Most striking to hear is the optimism and confidence that bubbles in Marcus and Price. “It’s David up against Goliath, but there is hope!” says Marcus with a determination that leaves me breathless. “Obama’s policies, which J Street intentionally or not represent, are being revealed as foolhardy. Truth is the most powerful weapon. And we have the truth. If you’re sitting at a dinner party and someone is spouting The New York Times’s bias like it’s from Sinai, you want to state the facts right on. Sharing accurate information about Israel will send powerful ripples that will spread across the waters of politics and prejudice.”
The following, according to Z Street, are crucial points in the defense of Israel that the organization seeks to disseminate:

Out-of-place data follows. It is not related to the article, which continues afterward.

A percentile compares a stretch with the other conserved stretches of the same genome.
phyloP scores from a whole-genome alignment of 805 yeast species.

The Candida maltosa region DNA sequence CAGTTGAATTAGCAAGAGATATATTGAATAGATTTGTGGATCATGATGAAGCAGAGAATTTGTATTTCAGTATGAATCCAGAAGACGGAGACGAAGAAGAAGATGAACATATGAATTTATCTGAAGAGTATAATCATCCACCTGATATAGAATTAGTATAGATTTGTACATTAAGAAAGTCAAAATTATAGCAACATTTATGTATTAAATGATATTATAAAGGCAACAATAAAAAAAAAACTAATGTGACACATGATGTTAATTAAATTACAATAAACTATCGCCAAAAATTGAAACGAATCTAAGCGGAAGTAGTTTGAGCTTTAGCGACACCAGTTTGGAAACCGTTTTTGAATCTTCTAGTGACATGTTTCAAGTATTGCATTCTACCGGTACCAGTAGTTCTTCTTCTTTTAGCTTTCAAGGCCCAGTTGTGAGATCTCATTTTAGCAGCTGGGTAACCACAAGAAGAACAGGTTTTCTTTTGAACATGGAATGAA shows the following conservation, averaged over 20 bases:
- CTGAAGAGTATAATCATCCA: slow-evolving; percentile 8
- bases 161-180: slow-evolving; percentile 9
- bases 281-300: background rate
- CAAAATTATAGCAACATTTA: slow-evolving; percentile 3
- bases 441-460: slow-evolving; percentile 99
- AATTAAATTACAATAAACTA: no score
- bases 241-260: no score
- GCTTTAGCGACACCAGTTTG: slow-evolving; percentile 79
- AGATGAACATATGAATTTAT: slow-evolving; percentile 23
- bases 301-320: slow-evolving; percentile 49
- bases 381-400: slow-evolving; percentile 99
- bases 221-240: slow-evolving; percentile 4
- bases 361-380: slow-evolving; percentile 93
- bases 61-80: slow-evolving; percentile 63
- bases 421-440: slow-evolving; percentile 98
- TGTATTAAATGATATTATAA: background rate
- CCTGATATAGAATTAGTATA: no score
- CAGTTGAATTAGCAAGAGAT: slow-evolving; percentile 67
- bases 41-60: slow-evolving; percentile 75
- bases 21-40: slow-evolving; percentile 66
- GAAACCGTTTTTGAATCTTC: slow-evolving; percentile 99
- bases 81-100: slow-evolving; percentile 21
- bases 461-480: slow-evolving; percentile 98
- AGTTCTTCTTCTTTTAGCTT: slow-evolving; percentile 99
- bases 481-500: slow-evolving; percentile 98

When people begin talking about Israel taking away the land from the Palestinians, Z Street always asks: Whose land was it before 1967? And before 1948? And before that? And before that? Once Z gets them to the Ottoman Empire period, people invariably lose steam. It presents an opportunity to explain that because there has been no sovereign state in the territories since the end of the Ottoman Empire period, the legal precondition for “occupation” does not exist and so Israel’s presence in the land does not constitute “occupation.”
Even though Z Street disagrees with the concept altogether, it always makes clear that the words should be, “giving away” territory, not “giving back” territory.
When people talk about Israel as an “apartheid state,” Z Street first asks for the definition of apartheid. Once the point is refined, Z Street informs them that there are Arab members of the Israeli Knesset; there is an Arab who sits on the Israeli Supreme Court; there is an Arab in Netanyahu’s cabinet, 20 percent of Haifa University students are Arab; and Arabs are eligible to attend every single secular Israeli university.